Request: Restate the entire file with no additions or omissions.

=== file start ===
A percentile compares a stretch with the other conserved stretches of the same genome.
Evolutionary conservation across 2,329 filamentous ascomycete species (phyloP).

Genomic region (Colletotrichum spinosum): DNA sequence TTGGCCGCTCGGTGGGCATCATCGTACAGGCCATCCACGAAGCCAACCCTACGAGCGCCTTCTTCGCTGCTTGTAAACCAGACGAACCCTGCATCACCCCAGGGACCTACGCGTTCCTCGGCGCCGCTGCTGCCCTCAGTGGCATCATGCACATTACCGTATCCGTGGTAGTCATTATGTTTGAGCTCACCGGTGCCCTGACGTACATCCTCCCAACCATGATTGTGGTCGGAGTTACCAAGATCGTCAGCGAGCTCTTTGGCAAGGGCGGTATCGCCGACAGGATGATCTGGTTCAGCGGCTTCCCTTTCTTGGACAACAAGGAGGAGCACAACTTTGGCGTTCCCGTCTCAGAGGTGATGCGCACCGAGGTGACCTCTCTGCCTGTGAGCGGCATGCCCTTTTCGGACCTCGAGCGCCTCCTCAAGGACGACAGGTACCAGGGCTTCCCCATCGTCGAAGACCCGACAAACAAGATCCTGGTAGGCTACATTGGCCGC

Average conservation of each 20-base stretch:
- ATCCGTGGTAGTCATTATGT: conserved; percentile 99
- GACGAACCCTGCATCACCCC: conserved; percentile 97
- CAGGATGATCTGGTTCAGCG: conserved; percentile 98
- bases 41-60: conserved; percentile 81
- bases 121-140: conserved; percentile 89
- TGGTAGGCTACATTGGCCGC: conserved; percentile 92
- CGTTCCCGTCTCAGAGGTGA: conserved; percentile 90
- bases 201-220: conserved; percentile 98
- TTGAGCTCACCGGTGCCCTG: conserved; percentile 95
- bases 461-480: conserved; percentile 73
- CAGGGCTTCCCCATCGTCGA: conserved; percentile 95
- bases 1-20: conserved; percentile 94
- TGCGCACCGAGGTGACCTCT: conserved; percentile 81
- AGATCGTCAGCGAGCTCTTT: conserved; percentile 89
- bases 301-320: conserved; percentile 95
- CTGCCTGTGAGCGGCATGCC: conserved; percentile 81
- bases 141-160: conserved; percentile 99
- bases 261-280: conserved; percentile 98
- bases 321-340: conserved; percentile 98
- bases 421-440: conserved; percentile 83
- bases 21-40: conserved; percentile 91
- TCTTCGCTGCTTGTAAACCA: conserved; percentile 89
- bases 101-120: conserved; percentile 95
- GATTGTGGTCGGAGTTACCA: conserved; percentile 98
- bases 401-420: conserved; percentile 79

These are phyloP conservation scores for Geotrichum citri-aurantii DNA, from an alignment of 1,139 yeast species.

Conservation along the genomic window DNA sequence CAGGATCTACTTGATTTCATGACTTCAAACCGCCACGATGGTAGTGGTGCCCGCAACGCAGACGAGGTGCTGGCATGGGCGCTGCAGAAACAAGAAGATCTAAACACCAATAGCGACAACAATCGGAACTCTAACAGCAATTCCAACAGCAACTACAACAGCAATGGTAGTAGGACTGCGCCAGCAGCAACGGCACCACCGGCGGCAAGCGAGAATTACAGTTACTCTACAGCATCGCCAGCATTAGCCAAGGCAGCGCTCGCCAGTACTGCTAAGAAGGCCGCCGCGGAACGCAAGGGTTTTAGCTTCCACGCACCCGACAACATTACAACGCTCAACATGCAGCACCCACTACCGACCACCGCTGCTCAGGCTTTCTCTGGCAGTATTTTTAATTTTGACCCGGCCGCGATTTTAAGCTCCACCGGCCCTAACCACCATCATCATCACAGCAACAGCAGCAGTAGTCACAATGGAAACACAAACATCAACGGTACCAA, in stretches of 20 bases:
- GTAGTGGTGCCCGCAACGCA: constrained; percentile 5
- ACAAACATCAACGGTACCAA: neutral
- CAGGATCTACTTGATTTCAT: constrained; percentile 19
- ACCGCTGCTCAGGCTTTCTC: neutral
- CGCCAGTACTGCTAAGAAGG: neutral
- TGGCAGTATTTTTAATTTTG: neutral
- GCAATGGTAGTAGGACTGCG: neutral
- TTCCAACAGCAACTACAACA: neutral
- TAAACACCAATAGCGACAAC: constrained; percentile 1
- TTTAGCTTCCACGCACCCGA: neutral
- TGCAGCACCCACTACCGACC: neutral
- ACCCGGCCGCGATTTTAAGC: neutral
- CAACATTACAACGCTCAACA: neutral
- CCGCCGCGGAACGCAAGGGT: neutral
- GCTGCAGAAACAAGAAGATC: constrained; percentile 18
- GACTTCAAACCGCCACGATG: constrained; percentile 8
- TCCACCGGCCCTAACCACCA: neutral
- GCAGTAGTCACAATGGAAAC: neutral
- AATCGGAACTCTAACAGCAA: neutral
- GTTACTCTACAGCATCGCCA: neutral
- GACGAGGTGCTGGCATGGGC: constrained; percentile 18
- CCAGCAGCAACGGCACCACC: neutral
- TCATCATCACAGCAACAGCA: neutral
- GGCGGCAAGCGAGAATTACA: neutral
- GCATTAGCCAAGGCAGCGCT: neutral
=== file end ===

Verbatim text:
A percentile compares a stretch with the other conserved stretches of the same genome.
Evolutionary conservation across 2,329 filamentous ascomycete species (phyloP).

Genomic region (Colletotrichum spinosum): DNA sequence TTGGCCGCTCGGTGGGCATCATCGTACAGGCCATCCACGAAGCCAACCCTACGAGCGCCTTCTTCGCTGCTTGTAAACCAGACGAACCCTGCATCACCCCAGGGACCTACGCGTTCCTCGGCGCCGCTGCTGCCCTCAGTGGCATCATGCACATTACCGTATCCGTGGTAGTCATTATGTTTGAGCTCACCGGTGCCCTGACGTACATCCTCCCAACCATGATTGTGGTCGGAGTTACCAAGATCGTCAGCGAGCTCTTTGGCAAGGGCGGTATCGCCGACAGGATGATCTGGTTCAGCGGCTTCCCTTTCTTGGACAACAAGGAGGAGCACAACTTTGGCGTTCCCGTCTCAGAGGTGATGCGCACCGAGGTGACCTCTCTGCCTGTGAGCGGCATGCCCTTTTCGGACCTCGAGCGCCTCCTCAAGGACGACAGGTACCAGGGCTTCCCCATCGTCGAAGACCCGACAAACAAGATCCTGGTAGGCTACATTGGCCGC

Average conservation of each 20-base stretch:
- ATCCGTGGTAGTCATTATGT: conserved; percentile 99
- GACGAACCCTGCATCACCCC: conserved; percentile 97
- CAGGATGATCTGGTTCAGCG: conserved; percentile 98
- bases 41-60: conserved; percentile 81
- bases 121-140: conserved; percentile 89
- TGGTAGGCTACATTGGCCGC: conserved; percentile 92
- CGTTCCCGTCTCAGAGGTGA: conserved; percentile 90
- bases 201-220: conserved; percentile 98
- TTGAGCTCACCGGTGCCCTG: conserved; percentile 95
- bases 461-480: conserved; percentile 73
- CAGGGCTTCCCCATCGTCGA: conserved; percentile 95
- bases 1-20: conserved; percentile 94
- TGCGCACCGAGGTGACCTCT: conserved; percentile 81
- AGATCGTCAGCGAGCTCTTT: conserved; percentile 89
- bases 301-320: conserved; percentile 95
- CTGCCTGTGAGCGGCATGCC: conserved; percentile 81
- bases 141-160: conserved; percentile 99
- bases 261-280: conserved; percentile 98
- bases 321-340: conserved; percentile 98
- bases 421-440: conserved; percentile 83
- bases 21-40: conserved; percentile 91
- TCTTCGCTGCTTGTAAACCA: conserved; percentile 89
- bases 101-120: conserved; percentile 95
- GATTGTGGTCGGAGTTACCA: conserved; percentile 98
- bases 401-420: conserved; percentile 79

These are phyloP conservation scores for Geotrichum citri-aurantii DNA, from an alignment of 1,139 yeast species.

Conservation along the genomic window DNA sequence CAGGATCTACTTGATTTCATGACTTCAAACCGCCACGATGGTAGTGGTGCCCGCAACGCAGACGAGGTGCTGGCATGGGCGCTGCAGAAACAAGAAGATCTAAACACCAATAGCGACAACAATCGGAACTCTAACAGCAATTCCAACAGCAACTACAACAGCAATGGTAGTAGGACTGCGCCAGCAGCAACGGCACCACCGGCGGCAAGCGAGAATTACAGTTACTCTACAGCATCGCCAGCATTAGCCAAGGCAGCGCTCGCCAGTACTGCTAAGAAGGCCGCCGCGGAACGCAAGGGTTTTAGCTTCCACGCACCCGACAACATTACAACGCTCAACATGCAGCACCCACTACCGACCACCGCTGCTCAGGCTTTCTCTGGCAGTATTTTTAATTTTGACCCGGCCGCGATTTTAAGCTCCACCGGCCCTAACCACCATCATCATCACAGCAACAGCAGCAGTAGTCACAATGGAAACACAAACATCAACGGTACCAA, in stretches of 20 bases:
- GTAGTGGTGCCCGCAACGCA: constrained; percentile 5
- ACAAACATCAACGGTACCAA: neutral
- CAGGATCTACTTGATTTCAT: constrained; percentile 19
- ACCGCTGCTCAGGCTTTCTC: neutral
- CGCCAGTACTGCTAAGAAGG: neutral
- TGGCAGTATTTTTAATTTTG: neutral
- GCAATGGTAGTAGGACTGCG: neutral
- TTCCAACAGCAACTACAACA: neutral
- TAAACACCAATAGCGACAAC: constrained; percentile 1
- TTTAGCTTCCACGCACCCGA: neutral
- TGCAGCACCCACTACCGACC: neutral
- ACCCGGCCGCGATTTTAAGC: neutral
- CAACATTACAACGCTCAACA: neutral
- CCGCCGCGGAACGCAAGGGT: neutral
- GCTGCAGAAACAAGAAGATC: constrained; percentile 18
- GACTTCAAACCGCCACGATG: constrained; percentile 8
- TCCACCGGCCCTAACCACCA: neutral
- GCAGTAGTCACAATGGAAAC: neutral
- AATCGGAACTCTAACAGCAA: neutral
- GTTACTCTACAGCATCGCCA: neutral
- GACGAGGTGCTGGCATGGGC: constrained; percentile 18
- CCAGCAGCAACGGCACCACC: neutral
- TCATCATCACAGCAACAGCA: neutral
- GGCGGCAAGCGAGAATTACA: neutral
- GCATTAGCCAAGGCAGCGCT: neutral